City’s roads belong to robbers | delhi | Hindustan Times
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City’s roads belong to robbers

delhi Updated: May 13, 2010 00:29 IST
Hindustan Times
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A 48-year-old chartered accountant was shot dead in northwest Delhi when he tried to resist a robbery bid in a crowded marketplace in Kanhaiyya Nagar on a busy Monday morning.

The same day, bike-borne robbers snatched a trader's bag containing money in Moti Nagar on his way to the bank.

A day later a finance agent was stabbed and robbed of cash in Shahadra in northeast Delhi.

All these incidents took place on busy roads and the criminals, most of whom were on motorcycles, managed to give police a slip. Only four months into the year and the city has already seen a spike in robbery cases.

Though the Delhi Police started random checks and verification of motorcyclists last year it has not helped much. The police claimed to have verified more than 2,050 motorcyclists everyday to keep street crimes under control.

Compared to 192 cases of robbery reported till April in 2009, this year the number has already crossed 202. Besides, 450 incidents of snatchings have been reported form various parts of the city. The police have blamed "first time criminals" for these crimes.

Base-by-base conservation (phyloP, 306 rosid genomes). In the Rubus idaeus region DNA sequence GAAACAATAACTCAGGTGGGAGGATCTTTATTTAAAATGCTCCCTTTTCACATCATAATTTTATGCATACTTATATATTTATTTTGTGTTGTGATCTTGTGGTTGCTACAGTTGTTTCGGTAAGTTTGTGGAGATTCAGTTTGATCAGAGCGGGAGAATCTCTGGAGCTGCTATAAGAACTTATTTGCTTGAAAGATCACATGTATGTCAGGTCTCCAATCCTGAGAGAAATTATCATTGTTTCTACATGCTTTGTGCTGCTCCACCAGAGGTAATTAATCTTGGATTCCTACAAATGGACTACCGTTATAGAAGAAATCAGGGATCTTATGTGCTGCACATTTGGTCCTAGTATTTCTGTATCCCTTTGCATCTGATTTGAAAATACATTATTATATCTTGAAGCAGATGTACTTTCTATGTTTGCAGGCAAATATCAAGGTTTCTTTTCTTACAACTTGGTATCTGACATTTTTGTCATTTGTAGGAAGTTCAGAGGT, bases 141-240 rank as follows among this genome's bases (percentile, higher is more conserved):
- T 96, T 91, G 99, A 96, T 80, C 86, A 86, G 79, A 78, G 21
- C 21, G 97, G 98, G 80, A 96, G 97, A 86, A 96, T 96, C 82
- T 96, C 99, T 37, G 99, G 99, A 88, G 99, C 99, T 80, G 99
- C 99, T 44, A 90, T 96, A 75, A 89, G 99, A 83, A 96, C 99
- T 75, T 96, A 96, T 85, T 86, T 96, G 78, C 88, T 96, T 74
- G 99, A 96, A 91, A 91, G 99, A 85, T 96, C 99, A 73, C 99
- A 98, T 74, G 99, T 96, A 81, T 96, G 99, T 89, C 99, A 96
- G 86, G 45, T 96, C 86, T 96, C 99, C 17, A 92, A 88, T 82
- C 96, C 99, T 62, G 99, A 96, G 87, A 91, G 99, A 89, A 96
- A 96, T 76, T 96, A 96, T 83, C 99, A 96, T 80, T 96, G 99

In Kanhaiyya Nagar incident, armed robbers on a motorcycle with "police" written on the registration plate shot dead Krishna Kant Bansal in a foiled robbery bid.

The accused had come all the way from Bahadurgarh in Haryana without being detected or stopped at any checkpoint by the police.

"We have verified around 2.5 lakh motorcyclists this year. This has helped us keep a check on crimes committed by using motorcycles. In many cases we have caught robbers and snatchers through these random checks," said Rajan Bhagat, spokesman, Delhi Police.

Delhi Police had also started a drive to secure areas around banks and ATMs in the city, especially on Mondays when many businesses deposit or withdraw their week's earnings.

But several complaints have been made against the police for not registering cases or register cases under lighter sections to keep the crime graph low.

The police claimed that on most occasions, there is no evidence — either the snatched cash has been spent or the gold has been disposed of.